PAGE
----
I had a lot of holes to cover, so arranging the patches was my next task. I tried not to draw attention to certain areas by using fabrics which toned with my flamey orange Brora cashmere tank top – a charity shop buy, incidentally, and cheap as chips because of its parlous moth-holed state. Other areas could carry more of a punchy contrast. You might feel a bit like a tattoo artist doing this, trying to figure where best to position a patch to enhance the wearer’s physique. Or not. If you have a really awkward hole (right over a sensitive part of the bosom, for example) you need to think very carefully about your repair. This might not be the right place for a micro-patch.

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Positioning patches

 

Once pinned into position, it’s a question of  tacking (even if you never usually baste or tack, I’d advise not skipping this stage for this type of work – it doesn’t take long and you can try on your garment more easily to decide if you’re happy with the result). Then it’s time for stitching over the patch by hand, getting decorative as the mood takes: spirals, concentric circles, radiating lines etc. I rather like a plain, simple back-stitch a few millimetres from the edge of the patch. Blanket stitch will cover the edges, if raw edges bug you, but it yields a slightly raised effect – fine, if that’s what you want. You could free-machine embroider, if you prefer; a few overlapping freehand circles would look really good. But this is hard (OK, impossible) to do on restricted areas such as sleeves etc.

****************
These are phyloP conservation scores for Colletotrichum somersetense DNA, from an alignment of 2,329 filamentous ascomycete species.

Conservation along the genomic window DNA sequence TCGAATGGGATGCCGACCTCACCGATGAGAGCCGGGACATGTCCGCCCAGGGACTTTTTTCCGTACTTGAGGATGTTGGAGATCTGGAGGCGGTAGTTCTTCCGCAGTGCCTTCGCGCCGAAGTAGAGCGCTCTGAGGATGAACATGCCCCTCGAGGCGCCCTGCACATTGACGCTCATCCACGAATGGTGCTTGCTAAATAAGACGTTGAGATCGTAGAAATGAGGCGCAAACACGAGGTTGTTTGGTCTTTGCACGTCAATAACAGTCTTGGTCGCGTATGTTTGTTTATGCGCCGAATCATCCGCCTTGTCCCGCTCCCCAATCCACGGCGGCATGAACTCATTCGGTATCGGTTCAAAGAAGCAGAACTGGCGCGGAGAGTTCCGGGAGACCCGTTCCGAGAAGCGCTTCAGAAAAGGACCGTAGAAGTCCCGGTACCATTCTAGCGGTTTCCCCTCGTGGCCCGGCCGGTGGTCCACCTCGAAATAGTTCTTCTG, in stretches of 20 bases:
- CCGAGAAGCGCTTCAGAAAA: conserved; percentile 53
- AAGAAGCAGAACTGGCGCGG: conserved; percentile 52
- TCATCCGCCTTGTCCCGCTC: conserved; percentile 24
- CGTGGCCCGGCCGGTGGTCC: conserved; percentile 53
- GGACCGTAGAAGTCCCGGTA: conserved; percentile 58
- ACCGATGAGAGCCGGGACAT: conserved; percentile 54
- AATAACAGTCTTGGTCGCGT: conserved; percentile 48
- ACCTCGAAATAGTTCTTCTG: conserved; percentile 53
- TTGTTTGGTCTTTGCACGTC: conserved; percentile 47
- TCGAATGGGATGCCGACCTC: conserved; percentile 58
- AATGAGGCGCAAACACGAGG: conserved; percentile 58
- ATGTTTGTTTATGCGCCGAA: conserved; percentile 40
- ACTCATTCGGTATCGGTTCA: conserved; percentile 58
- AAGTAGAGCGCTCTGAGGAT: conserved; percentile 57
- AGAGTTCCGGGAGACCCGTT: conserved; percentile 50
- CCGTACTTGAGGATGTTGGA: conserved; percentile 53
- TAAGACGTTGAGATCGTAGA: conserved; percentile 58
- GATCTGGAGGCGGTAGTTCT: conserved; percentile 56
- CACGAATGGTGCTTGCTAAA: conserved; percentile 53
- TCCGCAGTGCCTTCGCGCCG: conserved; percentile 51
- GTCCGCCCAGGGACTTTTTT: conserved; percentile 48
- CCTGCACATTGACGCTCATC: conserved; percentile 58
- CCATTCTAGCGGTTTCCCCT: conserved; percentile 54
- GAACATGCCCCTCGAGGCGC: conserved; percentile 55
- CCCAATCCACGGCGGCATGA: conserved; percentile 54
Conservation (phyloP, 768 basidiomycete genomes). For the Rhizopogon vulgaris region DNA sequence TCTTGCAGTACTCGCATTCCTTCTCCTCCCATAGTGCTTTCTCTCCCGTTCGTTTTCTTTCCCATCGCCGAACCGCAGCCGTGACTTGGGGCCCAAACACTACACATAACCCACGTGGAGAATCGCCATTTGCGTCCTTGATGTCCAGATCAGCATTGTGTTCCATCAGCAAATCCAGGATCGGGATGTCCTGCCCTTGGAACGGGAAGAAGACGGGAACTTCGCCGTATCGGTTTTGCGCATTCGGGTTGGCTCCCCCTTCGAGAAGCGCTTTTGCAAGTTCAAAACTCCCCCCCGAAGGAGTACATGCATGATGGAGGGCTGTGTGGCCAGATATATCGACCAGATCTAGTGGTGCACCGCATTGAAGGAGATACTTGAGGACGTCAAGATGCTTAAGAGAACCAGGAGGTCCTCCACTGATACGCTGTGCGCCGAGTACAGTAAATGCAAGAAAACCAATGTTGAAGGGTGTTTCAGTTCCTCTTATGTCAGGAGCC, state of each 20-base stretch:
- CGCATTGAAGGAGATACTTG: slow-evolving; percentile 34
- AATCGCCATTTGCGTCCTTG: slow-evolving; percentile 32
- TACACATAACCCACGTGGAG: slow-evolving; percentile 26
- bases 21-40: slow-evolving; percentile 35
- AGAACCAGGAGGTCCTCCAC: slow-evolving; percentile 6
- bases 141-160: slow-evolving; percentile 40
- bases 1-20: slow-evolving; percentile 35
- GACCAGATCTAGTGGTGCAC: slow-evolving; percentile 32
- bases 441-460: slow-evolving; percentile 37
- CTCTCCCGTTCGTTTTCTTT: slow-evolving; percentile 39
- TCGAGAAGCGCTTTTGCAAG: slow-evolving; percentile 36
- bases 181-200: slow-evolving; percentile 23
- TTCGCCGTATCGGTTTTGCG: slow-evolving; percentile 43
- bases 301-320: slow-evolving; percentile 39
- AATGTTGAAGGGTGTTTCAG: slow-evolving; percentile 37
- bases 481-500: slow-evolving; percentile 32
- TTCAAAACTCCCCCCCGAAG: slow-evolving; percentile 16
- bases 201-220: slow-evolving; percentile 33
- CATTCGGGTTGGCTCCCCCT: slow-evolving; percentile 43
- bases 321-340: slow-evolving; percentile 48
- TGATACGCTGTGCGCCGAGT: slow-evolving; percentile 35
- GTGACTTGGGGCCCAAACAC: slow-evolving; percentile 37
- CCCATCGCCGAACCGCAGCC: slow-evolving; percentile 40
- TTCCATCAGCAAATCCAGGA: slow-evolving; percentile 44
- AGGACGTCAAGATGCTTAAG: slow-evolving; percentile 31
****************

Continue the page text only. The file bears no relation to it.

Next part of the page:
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Back-stitched micro-patch

 

How small can you go with these micro-patches? Well, if you’re just covering a mark or soiled area, you can go very itsy-bitsy as there’s no repair to effect; so as long as you can secure it well to the background fabric, you can go wild with your teenies. If you’re covering a hole, however, I’d ensure there’s at least a half-inch margin of sound fabric all around the edge of the repair. Now, if you stitch well over your patch, it should hold up well. To be extra secure, you could even try sandwiching it, with one patch on the outside, another of the same size on the inside; this could be done without any interfacing for a softer, more yielding repair. And then you’re spared seeing the raw edges of your repair on the wrong side of the garment.